November 27, 2007

Is Learning Mandarin Worth the Effort?

Perhaps not, opines The Economist.

In a few decades China may indeed overtake America as the world's top economic power. Will Britons who make the effort to learn its language be rewarded with better careers? Barring some kind of sea change in global language learning, the answer will almost always be no.
One reason, the article states, is because English is taught all over China beginning in grade school. In fact it's becoming compulsory even later in life:
Outside the classroom, too, there is widespread conviction that a child's prospects will be limited if he does not learn English. Senior managers with no capacity in the language are becoming a rarity. China's elite professionals are often bilingual because most of them went to university in America, Britain or Australia.
Of course, this article is purely from a business/resource perspective. If you just happen to like learning languages, you can ignore this article :-) It certainly won't stop me from trying to learn a few key phrases. Of course I'll be living there, which is a little different from taking Mandarin classes in Austin in the hopes that one day I'll be able to put those business skills to use. Anything I learn in the next six months will be applicable immediately. Plus, you know -- it's just fun :-)

In the interest of fairness, some guy has a rebuttal here.

November 26, 2007

The Secret of NiMH

That's why my digital camera can only take like 10 pictures with "regular" AA batteries. You're supposed to use these fancy-pants "NiMH" ones. Not even the extra-awesome nickel-cadmium batteries they sell on top of the Jin Mao tower will last as long.

(I really thought it was a problem with my camera.)

But the bigger problem was that I forgot my charger. Won't make that mistake again. Plus I bought 4 more higher-capacity batteries so I can always have fresh ones at my disposal.

But really, I just wanted to make this post because I thought of that subject line, and I think it's hilarious. Funnily enough, that movie is sitting downstairs next to the DVD player.

Today's vaccines (Typhoid begone!) were both intramuscular, so I'll be feeling them for a couple days. I really want to put little page-flags on my arm at the injection sites and write labels denoting which vaccines went where, so I can roll up my sleeves and become a museum exhibit. I've also begun packing.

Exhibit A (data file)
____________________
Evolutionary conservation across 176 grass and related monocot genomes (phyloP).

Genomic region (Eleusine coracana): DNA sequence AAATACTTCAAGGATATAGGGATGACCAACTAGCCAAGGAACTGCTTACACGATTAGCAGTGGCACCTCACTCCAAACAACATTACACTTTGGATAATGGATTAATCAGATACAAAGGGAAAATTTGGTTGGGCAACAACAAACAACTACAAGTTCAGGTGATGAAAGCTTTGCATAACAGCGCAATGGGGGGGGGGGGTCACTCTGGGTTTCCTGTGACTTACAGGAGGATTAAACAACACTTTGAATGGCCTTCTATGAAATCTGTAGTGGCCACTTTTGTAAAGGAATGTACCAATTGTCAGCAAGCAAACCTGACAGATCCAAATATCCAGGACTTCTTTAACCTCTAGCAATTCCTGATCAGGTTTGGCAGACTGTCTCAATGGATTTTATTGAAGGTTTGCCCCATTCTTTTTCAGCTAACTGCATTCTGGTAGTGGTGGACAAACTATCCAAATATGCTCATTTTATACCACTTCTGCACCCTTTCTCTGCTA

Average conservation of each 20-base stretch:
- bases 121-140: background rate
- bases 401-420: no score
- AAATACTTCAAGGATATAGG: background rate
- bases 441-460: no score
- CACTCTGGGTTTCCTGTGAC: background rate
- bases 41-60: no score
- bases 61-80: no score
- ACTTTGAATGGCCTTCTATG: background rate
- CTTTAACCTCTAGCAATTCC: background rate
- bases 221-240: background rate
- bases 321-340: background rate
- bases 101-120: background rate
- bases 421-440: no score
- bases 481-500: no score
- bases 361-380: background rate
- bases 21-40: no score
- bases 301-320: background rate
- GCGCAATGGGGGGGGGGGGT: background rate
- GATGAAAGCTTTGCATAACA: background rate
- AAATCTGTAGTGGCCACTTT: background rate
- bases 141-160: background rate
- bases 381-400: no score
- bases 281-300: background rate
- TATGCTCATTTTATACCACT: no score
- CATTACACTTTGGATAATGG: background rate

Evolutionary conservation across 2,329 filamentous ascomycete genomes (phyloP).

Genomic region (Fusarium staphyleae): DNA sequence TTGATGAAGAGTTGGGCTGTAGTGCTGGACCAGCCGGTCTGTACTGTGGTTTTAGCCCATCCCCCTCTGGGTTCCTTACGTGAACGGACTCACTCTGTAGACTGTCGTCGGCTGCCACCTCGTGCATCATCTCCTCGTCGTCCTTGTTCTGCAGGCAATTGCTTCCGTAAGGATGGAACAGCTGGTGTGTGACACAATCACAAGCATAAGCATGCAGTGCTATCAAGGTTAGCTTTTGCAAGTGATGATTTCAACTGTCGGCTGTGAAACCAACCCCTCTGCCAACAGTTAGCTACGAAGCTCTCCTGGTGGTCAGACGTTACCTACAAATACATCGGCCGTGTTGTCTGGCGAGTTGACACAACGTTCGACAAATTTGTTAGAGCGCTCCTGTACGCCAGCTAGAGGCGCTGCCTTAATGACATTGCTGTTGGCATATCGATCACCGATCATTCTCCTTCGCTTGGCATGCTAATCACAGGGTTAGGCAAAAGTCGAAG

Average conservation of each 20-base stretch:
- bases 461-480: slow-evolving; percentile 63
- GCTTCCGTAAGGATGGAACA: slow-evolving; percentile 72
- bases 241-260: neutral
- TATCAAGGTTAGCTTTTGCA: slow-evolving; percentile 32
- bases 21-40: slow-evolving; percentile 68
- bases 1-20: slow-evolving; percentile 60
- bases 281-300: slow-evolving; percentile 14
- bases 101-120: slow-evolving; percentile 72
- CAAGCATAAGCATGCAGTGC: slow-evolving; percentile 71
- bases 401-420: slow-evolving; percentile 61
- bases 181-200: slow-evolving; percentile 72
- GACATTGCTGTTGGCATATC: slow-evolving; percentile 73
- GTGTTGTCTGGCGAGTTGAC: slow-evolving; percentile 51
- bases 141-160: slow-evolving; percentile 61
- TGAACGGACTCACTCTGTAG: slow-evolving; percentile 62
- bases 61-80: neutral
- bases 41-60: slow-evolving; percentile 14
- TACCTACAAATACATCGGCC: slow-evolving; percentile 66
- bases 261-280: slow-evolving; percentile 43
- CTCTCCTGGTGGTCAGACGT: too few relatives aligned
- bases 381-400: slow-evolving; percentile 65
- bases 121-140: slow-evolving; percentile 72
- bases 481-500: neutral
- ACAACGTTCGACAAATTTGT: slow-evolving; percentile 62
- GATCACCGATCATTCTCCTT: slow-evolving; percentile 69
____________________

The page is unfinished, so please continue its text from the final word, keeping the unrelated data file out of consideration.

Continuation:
On the right side of this blog, you'll now see a display of the local weather and a slideshow of pictures in my photo album. You can move your mouse over the slideshow and rewind, pause, or advance the show. AJAX for all!

November 21, 2007

Hey Kids, it's the Immunoglobulin Show!!!

Starring your favorite pals:

With special guests:
And everybody's favorite: E. coli!

But the best part about the travel clinic today was when the doctor said this to me:
I've never given this vaccine before, so I'm not sure how much it hurts. You'll have to tell me, so I can warn other people if it's extremely painful.
I don't think I've ever laughed so hard in a medical office before. I love being the guinea pig for these sorts of things. Luckily, the shot wasn't painful at all. (I showed her my two remaining ear piercings as proof of my high tolerance for needle pain.) The worst part was having to wait around for 30 minutes afterwards in case I had any adverse reactions.

It was also fun trying to determine whether Shanghai was in a malarial zone. That one stumped us for a couple minutes, because the map she had listed provinces, not cities. Luckily I remembered that Shanghai is administratively equal to a province, and sure enough, it was number 12 on the list of "provinces." And not in a malarial zone. Woohoo!!

Still though, I'm gonna have to get some bug spray like my man Joba Chamberlain.

November 19, 2007

A couple new pictures

I updated my album with a couple new pictures, mostly from our morning tour of The Bund. I still have some more left, so I'll update again when those are up.

November 10, 2007